A further example: When my wife was pregnant with our son, we saw a midwife named Ursula. One month, as my wife was in for her regular check-up, we asked Ursula if she had seen A Baby Story, a half-hour show that follows a woman from the last weeks of pregnancy, through labor and the birth itself, to the celebrated homecoming with the new child. Whenever my wife watched it, she would cry–after all, it is an emotionally packed journey to the miracle of birth and new motherhood.
We had barley gotten the question out of our mouth when Ursula shot back, “I HATE that show!” Realizing that her forceful response could be misinterpreted, she explained: “I hate that show because I have so many patients who watch it, and then hours after their own birth experience I’ll check on them and some will start crying and say, ‘I’m so disappointed! My birth was nothing like I thought it would be!’ When I ask what they were expecting, they say, ‘I thought it would be more like on A Baby Story.'”
Ursula’s patients had experienced what Baudrillard would call the hyperreal.1 These women had experienced the sign being disconnected from the thing it signifies in simulation; they wanted their real event (giving birth) to correlate to TV simulation of the birth experience. They knew they were having a real experience, but they grieved that this real experience did not correlate closely enough with their simulated screen-living in the hyperreal. The show is only a sign–a half-hour, edited, incomplete picture of a pregnancy and birth. But some people had so absorbed the sign, they had made meaning out of it: “My pregnancy and birth should be like the show,” they believed. This dynamic leads Baudrillard to wonder if there is anything real at all. He believes that meaning has suffocated under a trillion unreal and unrelated images.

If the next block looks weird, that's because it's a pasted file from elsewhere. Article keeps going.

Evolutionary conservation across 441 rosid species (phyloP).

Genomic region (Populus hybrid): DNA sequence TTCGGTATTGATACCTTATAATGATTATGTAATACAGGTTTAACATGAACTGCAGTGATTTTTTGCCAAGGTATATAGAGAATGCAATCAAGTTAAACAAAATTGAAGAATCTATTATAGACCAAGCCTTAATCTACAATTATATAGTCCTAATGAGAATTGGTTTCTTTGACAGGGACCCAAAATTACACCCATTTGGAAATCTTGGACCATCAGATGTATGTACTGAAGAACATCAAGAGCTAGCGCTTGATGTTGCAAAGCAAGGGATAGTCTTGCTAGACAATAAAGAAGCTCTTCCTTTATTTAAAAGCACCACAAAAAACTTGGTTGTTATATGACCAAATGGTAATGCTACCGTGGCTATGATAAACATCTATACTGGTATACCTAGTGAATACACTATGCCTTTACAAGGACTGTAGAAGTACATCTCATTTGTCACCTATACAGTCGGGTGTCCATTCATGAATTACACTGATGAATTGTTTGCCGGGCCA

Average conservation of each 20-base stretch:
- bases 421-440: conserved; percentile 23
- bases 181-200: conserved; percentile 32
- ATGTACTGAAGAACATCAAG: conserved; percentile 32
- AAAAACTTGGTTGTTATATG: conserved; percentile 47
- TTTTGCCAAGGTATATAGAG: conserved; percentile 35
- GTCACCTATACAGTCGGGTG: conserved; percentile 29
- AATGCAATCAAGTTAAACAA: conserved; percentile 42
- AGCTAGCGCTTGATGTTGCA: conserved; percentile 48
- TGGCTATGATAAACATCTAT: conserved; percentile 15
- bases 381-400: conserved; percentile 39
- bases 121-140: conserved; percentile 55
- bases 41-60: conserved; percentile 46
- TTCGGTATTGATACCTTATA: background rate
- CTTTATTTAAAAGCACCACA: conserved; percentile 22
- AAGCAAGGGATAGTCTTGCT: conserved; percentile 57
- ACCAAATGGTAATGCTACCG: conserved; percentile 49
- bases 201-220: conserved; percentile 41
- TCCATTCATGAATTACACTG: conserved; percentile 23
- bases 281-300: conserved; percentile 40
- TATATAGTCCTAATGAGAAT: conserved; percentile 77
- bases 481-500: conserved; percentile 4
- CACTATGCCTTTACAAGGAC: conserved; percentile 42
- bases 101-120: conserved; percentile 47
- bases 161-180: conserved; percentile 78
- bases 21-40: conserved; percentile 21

The Death of Meaning
Meaning is hard to construct today because the sign and the signified are pulled apart by the hyperreal images of the screen. The line separating real from fake, subject and object, and true from false becomes so blurred that it is indistinguishable. Which is real and which is fake–my eighteen-hour labor, or the half-hour show that touches my heart? What is a person–a subject, or an object to desire or rate or see naked? And what is true and what is false when every politician and their representative talking head on twenty-four-hour news keep spinning and spinning an issue until I can no longer handle the dizziness? Until I no longer care what is true and what is false, for their goal isn’t truth but just that I keep taking in images? In the midst of the blur of these boundaries, meaning (i.e., the unique purpose for my life) becomes ever more difficult to construct. The ground is always shifting as I am bombarded with new images giving me new products, perspectives, and entertainment to incorporate into my already image-saturated person.